I like to surround myself with those smarter than me. In my case, that's not hard to do. I could make a sack of rocks look like a Mensa meeting. So I was flattered to be asked to lunch recently with a group of reporters, editors and long-time political observers in Atlanta and listen to them talk politics.
It is easy to become disgusted with the activities of the politicians who inhabit the Gold Dome.
What do you know about opinion polls? We're confronted with them every day. The polls say this, the polls say that, but unless you have taken a course in statistics, you probably don't understand the finer points of opinion polling.
Before her breakthrough, star-making performance in 1978's "Smokey and the Bandit," Sally Field was featured in a television program in the late 1960s called "The Flying Nun."
The scene: The office of Teya Ryan, president of Georgia Public Broadcasting.
It all started when the Harley Avenue Primary School staff decided to cancel the yearly kindergarten musical. It's long been a tradition at this Elmwood, N.Y., school and many parents were understandably unhappy. So much so that one parent even started an online petition to restore the performance.
It's official: Gov. Nathan Deal last week signed the "Guns everywhere" bill that expands the public areas where persons with a carry license can legally take firearms. The governor's action, which had been long expected, prompted differing reactions from different groups.
There are two reasons why the 2013 "film" "Grown Ups 2" made $133 million at the box office while actual movies like "Pulp Fiction" and "Clear and Present Danger" made millions less.
Ten years ago when I made the trip across the lake from Cumming to Gainesville to become publisher of The Times, I had no idea of the sort of reception to expect from the people of Hall County.
The Sea Island Co. wants to build a group of condominiums on what many people believe to be environmentally unsound ground. Why should you care?
The Affordable Care Act, also known as Obamacare, is one of those political issues that divides Georgians more sharply than almost anything else.
When the lights went out, I was in the bathroom sorting through the various medications I take each day - little round pills that can roll under the claw-footed bathtub if they spill, small ovals that bounce goodness-knows-where if they're dropped. One false move and I would knock the whole kit-and-boodle all over the floor and spend the next hour trying to finding them ... when the power came back on.
It is a little known fact that Patrick Henry's "Give me liberty or give me death" edict was not a spontaneous outburst verbalizing his desire for independence but rather his demanding calling card.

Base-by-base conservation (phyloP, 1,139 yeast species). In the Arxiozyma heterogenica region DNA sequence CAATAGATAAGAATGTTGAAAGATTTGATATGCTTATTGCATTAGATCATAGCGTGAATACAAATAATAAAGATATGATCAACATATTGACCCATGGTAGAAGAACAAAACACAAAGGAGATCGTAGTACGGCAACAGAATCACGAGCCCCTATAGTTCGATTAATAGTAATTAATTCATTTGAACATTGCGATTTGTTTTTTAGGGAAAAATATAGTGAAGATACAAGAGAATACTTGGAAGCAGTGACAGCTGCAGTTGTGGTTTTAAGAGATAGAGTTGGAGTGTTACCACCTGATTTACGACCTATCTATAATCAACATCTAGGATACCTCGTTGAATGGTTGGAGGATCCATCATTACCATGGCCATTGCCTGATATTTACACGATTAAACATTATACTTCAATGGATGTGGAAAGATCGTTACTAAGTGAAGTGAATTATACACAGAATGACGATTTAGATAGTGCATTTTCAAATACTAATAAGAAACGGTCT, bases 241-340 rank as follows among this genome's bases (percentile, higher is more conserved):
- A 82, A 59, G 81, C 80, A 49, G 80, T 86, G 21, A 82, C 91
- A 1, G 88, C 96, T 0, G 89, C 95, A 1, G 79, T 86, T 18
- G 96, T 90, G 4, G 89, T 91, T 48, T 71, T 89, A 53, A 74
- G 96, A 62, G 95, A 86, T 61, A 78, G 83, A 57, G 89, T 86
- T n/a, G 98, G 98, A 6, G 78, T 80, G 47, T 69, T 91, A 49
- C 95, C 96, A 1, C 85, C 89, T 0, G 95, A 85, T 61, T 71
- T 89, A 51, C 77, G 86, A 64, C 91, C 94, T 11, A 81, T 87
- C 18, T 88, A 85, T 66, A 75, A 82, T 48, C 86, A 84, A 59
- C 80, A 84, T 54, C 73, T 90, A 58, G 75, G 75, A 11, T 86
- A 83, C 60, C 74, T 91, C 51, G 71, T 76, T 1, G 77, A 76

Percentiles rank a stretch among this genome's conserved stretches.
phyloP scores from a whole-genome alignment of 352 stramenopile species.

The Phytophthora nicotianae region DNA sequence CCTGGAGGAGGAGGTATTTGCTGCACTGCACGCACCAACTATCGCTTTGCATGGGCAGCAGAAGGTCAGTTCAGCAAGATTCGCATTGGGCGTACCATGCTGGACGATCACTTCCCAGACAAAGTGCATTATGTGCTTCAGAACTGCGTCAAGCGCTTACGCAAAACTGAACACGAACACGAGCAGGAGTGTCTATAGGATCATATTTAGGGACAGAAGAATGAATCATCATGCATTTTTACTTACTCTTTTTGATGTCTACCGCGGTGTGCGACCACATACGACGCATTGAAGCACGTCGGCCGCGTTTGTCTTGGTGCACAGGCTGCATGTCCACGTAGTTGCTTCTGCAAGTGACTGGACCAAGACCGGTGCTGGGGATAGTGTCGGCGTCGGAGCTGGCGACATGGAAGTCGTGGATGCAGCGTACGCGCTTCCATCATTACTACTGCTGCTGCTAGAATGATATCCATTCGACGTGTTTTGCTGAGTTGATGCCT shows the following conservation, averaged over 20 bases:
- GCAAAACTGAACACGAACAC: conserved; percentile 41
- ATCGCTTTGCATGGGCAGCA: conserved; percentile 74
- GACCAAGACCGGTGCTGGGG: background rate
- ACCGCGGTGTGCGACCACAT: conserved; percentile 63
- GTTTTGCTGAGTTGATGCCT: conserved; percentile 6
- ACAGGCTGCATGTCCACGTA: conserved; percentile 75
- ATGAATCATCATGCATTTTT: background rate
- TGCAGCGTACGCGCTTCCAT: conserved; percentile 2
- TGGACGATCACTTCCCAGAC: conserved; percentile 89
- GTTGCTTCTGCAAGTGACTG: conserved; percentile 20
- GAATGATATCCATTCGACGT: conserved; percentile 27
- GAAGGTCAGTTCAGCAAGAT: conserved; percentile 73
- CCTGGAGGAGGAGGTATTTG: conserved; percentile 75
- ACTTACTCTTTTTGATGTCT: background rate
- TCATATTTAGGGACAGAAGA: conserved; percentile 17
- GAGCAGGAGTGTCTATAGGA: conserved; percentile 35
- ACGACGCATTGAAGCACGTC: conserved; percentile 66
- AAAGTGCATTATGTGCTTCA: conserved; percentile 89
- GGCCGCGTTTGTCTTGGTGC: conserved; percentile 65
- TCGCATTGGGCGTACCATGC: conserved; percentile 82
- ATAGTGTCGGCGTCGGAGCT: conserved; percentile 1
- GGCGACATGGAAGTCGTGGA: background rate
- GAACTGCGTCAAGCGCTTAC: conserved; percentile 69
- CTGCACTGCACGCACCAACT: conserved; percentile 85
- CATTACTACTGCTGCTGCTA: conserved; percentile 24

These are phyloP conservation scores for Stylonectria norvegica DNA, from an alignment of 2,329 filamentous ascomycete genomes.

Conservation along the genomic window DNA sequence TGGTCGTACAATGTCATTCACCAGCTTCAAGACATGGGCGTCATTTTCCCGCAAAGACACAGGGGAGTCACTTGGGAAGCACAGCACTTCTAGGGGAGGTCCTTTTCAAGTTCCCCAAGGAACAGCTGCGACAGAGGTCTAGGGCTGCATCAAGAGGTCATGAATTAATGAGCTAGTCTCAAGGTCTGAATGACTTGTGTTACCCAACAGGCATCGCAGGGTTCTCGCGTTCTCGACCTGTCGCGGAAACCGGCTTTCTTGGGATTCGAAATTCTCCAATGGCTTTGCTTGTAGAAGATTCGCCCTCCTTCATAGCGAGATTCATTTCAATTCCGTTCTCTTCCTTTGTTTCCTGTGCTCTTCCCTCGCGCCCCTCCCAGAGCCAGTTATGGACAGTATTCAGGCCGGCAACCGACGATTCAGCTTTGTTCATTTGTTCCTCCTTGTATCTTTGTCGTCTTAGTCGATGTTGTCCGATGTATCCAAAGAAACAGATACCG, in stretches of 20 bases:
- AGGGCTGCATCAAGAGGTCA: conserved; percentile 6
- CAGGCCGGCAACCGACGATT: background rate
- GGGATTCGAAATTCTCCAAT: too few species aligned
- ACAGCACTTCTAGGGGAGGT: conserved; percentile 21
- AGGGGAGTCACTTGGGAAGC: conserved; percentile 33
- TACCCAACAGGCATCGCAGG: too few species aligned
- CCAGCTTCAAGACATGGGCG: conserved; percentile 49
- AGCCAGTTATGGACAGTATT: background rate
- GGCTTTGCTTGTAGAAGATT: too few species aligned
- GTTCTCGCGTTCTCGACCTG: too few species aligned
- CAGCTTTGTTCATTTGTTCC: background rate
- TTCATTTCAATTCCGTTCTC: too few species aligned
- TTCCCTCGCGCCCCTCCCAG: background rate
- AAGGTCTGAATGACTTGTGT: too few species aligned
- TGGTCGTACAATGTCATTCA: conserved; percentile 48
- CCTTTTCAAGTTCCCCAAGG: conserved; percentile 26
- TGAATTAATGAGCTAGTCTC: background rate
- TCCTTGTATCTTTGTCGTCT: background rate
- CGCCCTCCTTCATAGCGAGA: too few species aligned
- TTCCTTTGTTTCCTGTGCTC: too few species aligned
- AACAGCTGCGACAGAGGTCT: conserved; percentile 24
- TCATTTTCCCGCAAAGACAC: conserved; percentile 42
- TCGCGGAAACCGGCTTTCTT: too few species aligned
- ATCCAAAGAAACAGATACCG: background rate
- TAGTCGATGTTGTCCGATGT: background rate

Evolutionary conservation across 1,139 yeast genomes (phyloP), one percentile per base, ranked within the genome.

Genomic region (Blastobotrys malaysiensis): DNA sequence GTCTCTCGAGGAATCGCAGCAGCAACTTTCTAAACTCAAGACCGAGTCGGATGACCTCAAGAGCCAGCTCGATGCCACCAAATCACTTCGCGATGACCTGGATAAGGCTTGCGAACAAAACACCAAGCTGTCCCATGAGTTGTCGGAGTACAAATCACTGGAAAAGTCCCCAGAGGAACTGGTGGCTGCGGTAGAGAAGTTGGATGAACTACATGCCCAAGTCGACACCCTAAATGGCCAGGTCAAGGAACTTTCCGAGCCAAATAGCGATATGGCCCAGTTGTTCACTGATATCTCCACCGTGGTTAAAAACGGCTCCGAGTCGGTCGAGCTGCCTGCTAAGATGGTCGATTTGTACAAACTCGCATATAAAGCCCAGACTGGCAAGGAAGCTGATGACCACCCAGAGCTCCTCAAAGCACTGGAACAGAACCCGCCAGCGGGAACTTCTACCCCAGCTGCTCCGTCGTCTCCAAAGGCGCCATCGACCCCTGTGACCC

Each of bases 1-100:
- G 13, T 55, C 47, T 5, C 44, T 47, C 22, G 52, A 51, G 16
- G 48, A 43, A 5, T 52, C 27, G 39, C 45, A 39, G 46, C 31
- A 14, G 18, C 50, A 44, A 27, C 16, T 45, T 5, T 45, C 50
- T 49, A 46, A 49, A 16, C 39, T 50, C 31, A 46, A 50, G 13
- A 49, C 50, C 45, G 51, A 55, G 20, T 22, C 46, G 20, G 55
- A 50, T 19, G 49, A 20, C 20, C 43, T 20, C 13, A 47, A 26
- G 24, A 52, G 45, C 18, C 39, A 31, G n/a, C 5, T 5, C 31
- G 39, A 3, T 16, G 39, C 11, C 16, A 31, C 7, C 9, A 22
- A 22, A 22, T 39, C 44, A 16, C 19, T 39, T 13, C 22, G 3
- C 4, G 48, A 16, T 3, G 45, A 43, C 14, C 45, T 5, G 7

I wish I had been there. In Jerusalem. With Jesus.
It was around 1989 when some permutation of the Ku Klux Klan and a motley group of affiliated miscreants applied for and was - as is their right - given permission to demonstrate in Gainesville. At the time my business was located in the Jackson Building on downtown's Washington Street.
In less than a month, students will be reporting for fall semester classes at the public colleges that make up the state's University System.
"I have gotten bad news and am much the worse for it.
For those who have endured Georgia's longest runoff election ever, the July 22 finish line is finally coming into view.
As child, the doctor came to our house if I was ill. Things change. I remember the day I got sick, and my parents bundled me into their car and drove to the doctor's office to see him., Today no one expects a doctor to make house calls.
With the July 22 runoff elections fast approaching, I called Junior E. Lee, general manager of the Yarbrough Worldwide Media and Pest Control Company, located in Greater Garfield, Ga., to get his thoughts on the various races and to see who he thinks will make it to the finals of the November general election and who will be eliminated this round.
The cellphone video told the story. A U.S. Postal Service van was parked beside a ravine. The driver was systematically taking packages from the back of the vehicle and tossing them down the hill. All in a day's work.
In the days after the May 20 primary elections, candidates who advanced to the runoffs made the usual scramble to secure endorsements from opponents who didn't make it out of the primary.
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